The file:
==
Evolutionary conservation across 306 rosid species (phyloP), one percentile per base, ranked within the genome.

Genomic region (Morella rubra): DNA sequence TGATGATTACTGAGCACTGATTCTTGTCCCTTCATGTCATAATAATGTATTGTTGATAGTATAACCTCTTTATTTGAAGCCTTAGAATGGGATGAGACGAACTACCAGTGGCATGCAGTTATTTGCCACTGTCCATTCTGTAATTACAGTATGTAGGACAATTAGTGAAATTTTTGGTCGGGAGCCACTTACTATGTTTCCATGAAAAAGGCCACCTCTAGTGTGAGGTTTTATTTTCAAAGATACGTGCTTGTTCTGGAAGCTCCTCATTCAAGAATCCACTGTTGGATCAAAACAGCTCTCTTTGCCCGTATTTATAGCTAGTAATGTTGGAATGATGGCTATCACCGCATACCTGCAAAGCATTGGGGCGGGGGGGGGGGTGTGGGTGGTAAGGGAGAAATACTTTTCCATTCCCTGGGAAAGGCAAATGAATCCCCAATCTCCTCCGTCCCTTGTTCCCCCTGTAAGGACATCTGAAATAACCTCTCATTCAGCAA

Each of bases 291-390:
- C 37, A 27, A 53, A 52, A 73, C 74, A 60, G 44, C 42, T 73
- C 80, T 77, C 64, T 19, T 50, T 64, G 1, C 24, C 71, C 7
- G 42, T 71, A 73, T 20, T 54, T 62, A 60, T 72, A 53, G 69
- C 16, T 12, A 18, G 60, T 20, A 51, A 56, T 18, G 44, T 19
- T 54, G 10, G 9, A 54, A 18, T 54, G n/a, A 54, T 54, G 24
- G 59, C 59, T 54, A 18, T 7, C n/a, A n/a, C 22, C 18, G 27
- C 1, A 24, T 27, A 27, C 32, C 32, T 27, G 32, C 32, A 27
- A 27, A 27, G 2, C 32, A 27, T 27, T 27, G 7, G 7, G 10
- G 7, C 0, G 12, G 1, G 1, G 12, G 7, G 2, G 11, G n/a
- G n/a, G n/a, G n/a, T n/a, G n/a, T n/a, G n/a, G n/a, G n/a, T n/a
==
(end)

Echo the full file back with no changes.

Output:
Evolutionary conservation across 306 rosid species (phyloP), one percentile per base, ranked within the genome.

Genomic region (Morella rubra): DNA sequence TGATGATTACTGAGCACTGATTCTTGTCCCTTCATGTCATAATAATGTATTGTTGATAGTATAACCTCTTTATTTGAAGCCTTAGAATGGGATGAGACGAACTACCAGTGGCATGCAGTTATTTGCCACTGTCCATTCTGTAATTACAGTATGTAGGACAATTAGTGAAATTTTTGGTCGGGAGCCACTTACTATGTTTCCATGAAAAAGGCCACCTCTAGTGTGAGGTTTTATTTTCAAAGATACGTGCTTGTTCTGGAAGCTCCTCATTCAAGAATCCACTGTTGGATCAAAACAGCTCTCTTTGCCCGTATTTATAGCTAGTAATGTTGGAATGATGGCTATCACCGCATACCTGCAAAGCATTGGGGCGGGGGGGGGGGTGTGGGTGGTAAGGGAGAAATACTTTTCCATTCCCTGGGAAAGGCAAATGAATCCCCAATCTCCTCCGTCCCTTGTTCCCCCTGTAAGGACATCTGAAATAACCTCTCATTCAGCAA

Each of bases 291-390:
- C 37, A 27, A 53, A 52, A 73, C 74, A 60, G 44, C 42, T 73
- C 80, T 77, C 64, T 19, T 50, T 64, G 1, C 24, C 71, C 7
- G 42, T 71, A 73, T 20, T 54, T 62, A 60, T 72, A 53, G 69
- C 16, T 12, A 18, G 60, T 20, A 51, A 56, T 18, G 44, T 19
- T 54, G 10, G 9, A 54, A 18, T 54, G n/a, A 54, T 54, G 24
- G 59, C 59, T 54, A 18, T 7, C n/a, A n/a, C 22, C 18, G 27
- C 1, A 24, T 27, A 27, C 32, C 32, T 27, G 32, C 32, A 27
- A 27, A 27, G 2, C 32, A 27, T 27, T 27, G 7, G 7, G 10
- G 7, C 0, G 12, G 1, G 1, G 12, G 7, G 2, G 11, G n/a
- G n/a, G n/a, G n/a, T n/a, G n/a, T n/a, G n/a, G n/a, G n/a, T n/a